E-Book and Kindle are its enemies. Soft leather binding and paper rustle sounds two of its greatest strengths. It's about the book which holds its ground in our over-digitalised age. But offering reading material alone does not suffice anymore - it's about the overall experience. Bucharest knows the answer: Carturesti. Carturesti is an empire with 13 bookstores in Romania. One of them is the Verona bookstore near the Patria Cinema in the centre of the capital, located within an aristocratic mansion next to the Magheru boulevard. Carturesti fans are particularly intrigued by the broad range of English literature and art books as well as its selection of CDs and DVDs. But they also come to see contemporary artworks. But that's still not it. They want to have a tea and grab a little bite - because the stay under the stucco vault could take a while, especially if they later move onto the terrace to sip an espresso and bury themselves in their favourite authors' books.
At Bucharest's Kinofest the focus is on fascinating animated films and exciting shorts. Anyone can participate, whether professional director, or hobby cineaste. Romanian and international film-makers have the chance over five days to screen their latest works. The organisers' goal is to create a stage for young cinema-makers' films. The also aim to stimulate interest in media arts and showcase new forms of creativity. This formula seems to be a success, with the festival taking place this year for the fourth time. At Kinofest the best films in the categories animation, fiction, and micromovie will be awarded prizes. You want to get a taste of the festival in advance? Log on to the festival website, where entries of past years can be viewed.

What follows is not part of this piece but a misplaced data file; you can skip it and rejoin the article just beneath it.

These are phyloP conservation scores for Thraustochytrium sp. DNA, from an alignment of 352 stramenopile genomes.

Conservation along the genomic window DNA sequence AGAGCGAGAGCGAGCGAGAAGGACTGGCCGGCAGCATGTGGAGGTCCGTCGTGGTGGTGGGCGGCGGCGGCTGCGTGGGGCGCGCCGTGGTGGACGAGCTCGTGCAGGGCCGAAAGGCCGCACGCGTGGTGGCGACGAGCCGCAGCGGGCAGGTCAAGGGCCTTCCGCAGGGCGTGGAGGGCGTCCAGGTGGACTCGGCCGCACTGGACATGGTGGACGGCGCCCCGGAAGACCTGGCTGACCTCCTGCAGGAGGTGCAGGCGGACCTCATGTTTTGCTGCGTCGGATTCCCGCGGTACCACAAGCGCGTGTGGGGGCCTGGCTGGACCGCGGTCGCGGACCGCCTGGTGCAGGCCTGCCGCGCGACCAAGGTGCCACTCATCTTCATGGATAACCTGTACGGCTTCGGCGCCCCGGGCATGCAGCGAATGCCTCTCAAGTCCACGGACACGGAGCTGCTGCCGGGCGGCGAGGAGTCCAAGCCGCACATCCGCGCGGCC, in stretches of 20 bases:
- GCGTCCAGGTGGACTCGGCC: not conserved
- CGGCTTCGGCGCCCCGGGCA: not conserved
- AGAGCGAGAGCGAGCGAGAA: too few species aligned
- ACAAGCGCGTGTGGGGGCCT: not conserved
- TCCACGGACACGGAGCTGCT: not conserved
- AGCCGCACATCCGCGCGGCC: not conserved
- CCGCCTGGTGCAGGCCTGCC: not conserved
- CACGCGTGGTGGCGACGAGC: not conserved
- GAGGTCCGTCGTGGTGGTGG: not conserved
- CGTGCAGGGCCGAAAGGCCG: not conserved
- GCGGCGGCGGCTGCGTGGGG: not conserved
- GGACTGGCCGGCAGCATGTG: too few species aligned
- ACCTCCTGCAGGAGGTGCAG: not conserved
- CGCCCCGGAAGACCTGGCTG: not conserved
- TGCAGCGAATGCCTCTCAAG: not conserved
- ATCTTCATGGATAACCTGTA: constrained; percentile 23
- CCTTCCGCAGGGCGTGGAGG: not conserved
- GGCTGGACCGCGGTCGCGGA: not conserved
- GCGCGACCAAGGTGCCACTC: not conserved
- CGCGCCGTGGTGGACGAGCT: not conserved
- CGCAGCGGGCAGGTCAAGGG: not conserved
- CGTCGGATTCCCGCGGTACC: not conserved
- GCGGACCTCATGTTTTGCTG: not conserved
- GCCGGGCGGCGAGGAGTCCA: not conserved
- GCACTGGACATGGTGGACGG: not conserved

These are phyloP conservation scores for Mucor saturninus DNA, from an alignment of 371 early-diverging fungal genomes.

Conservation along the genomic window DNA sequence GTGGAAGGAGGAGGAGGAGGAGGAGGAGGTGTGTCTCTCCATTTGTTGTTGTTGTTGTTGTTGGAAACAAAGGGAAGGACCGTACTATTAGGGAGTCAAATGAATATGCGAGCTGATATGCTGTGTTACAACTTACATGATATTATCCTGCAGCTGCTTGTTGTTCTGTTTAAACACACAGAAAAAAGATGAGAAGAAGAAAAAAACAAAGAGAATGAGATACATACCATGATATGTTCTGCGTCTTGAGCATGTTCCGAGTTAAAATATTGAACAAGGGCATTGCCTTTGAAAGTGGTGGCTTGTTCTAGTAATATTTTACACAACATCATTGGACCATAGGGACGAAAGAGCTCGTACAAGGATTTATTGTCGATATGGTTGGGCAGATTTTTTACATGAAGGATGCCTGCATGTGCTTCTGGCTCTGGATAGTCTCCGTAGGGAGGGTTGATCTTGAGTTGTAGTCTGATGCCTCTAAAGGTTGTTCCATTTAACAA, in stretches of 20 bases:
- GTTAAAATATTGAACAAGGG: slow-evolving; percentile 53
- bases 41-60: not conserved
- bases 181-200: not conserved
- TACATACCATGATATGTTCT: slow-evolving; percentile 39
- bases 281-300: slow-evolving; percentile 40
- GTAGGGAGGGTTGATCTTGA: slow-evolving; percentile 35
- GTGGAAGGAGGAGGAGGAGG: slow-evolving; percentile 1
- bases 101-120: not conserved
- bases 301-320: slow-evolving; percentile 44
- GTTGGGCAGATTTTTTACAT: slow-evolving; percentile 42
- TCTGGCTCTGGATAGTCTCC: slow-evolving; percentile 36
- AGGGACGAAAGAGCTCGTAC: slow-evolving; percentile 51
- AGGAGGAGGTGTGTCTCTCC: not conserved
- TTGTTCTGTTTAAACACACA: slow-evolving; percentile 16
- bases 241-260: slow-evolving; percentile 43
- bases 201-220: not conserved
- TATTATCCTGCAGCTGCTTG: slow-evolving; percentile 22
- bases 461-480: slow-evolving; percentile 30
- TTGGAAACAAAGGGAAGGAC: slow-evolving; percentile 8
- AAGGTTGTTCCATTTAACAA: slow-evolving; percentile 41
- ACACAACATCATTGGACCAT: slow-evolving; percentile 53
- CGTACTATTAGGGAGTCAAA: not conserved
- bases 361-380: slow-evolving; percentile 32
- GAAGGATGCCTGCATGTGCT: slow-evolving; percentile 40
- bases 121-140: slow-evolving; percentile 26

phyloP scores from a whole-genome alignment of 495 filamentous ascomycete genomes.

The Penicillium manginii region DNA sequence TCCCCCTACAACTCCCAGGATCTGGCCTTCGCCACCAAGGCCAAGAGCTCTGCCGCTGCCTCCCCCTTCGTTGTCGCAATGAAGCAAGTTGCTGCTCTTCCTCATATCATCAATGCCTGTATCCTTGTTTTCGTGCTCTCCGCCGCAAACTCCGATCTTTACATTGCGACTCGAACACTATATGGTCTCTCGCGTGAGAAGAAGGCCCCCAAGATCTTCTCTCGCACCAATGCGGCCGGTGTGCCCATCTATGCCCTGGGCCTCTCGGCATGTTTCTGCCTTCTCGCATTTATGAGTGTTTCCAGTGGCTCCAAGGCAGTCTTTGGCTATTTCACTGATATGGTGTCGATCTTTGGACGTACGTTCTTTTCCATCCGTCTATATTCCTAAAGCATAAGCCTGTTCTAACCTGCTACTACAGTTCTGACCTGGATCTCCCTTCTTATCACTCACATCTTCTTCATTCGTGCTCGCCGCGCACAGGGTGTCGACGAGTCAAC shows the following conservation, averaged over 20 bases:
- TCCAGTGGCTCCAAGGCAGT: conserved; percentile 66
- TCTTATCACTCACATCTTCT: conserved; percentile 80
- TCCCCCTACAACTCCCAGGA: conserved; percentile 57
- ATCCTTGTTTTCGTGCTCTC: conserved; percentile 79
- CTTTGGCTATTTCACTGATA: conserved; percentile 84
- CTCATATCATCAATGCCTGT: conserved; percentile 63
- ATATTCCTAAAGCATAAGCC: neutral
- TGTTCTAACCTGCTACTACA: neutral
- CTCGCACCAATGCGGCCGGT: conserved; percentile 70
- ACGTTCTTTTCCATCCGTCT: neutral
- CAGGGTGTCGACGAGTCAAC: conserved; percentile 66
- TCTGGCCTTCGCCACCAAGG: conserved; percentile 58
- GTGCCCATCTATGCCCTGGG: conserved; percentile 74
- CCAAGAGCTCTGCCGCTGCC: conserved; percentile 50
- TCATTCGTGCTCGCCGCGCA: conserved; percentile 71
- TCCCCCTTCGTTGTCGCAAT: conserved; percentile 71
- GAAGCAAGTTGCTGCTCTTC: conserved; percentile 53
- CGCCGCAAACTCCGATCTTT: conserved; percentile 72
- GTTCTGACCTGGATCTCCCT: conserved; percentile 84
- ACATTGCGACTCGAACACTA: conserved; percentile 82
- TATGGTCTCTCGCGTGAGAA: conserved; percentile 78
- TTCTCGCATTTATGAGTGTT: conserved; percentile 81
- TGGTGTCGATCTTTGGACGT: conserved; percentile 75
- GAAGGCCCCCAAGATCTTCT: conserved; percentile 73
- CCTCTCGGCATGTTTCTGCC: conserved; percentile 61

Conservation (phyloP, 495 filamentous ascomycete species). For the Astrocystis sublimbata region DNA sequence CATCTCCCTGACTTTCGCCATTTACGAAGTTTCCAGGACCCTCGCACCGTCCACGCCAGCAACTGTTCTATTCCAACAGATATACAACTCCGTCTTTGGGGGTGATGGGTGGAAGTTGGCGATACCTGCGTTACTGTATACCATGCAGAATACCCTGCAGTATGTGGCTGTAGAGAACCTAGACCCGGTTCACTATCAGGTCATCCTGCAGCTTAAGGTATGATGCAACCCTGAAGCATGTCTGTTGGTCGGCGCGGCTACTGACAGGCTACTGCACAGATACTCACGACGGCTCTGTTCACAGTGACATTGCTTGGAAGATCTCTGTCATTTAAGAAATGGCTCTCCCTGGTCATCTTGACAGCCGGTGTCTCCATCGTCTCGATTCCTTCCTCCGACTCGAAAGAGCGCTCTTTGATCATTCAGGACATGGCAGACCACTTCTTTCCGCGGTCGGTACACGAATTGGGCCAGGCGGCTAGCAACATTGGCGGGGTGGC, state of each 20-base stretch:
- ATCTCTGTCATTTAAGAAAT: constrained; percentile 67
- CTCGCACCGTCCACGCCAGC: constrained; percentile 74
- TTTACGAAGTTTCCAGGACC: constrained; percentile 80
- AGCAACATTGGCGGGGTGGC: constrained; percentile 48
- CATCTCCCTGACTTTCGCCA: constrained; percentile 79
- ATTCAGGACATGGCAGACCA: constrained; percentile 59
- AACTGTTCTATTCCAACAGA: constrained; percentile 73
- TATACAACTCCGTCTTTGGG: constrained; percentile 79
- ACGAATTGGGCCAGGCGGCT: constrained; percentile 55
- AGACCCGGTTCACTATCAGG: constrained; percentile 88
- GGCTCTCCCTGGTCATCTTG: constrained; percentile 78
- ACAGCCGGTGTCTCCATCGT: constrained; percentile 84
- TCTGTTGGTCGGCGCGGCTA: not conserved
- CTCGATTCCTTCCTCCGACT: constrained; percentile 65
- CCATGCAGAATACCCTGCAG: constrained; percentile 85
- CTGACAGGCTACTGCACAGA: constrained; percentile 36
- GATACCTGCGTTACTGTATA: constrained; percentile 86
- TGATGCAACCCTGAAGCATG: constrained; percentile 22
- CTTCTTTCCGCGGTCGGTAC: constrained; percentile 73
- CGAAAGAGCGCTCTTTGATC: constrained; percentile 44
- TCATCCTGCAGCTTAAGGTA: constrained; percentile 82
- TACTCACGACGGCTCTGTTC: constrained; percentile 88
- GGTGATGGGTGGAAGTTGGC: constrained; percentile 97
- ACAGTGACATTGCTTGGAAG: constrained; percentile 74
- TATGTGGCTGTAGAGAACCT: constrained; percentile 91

If you have had your fill of the city's monumental, socialist-style, and unfinished buildings, then head for Muzeul Satului or the Village Museum. Here you will see buildings similar to those which once stood in the area around Bucharest, and indeed all over Romania. Wood predominates as the building material. The original homes, workshops, and stables that have been reassembled here will whisk you off to another age.Traditional crafts are to be seen in the buildings. The interiors are in part decorated with traditional furniture. When one of the horse-drawn carriages carrying museum workers creaks by, you will think you have just stepped out of a time machine. Occasionally special exhibitions are also mounted in the houses. The Village Museum is located next to Her?str?u Park and can be easily reached by bus. On the way you can also pay a visit to the Arcul de Triumf.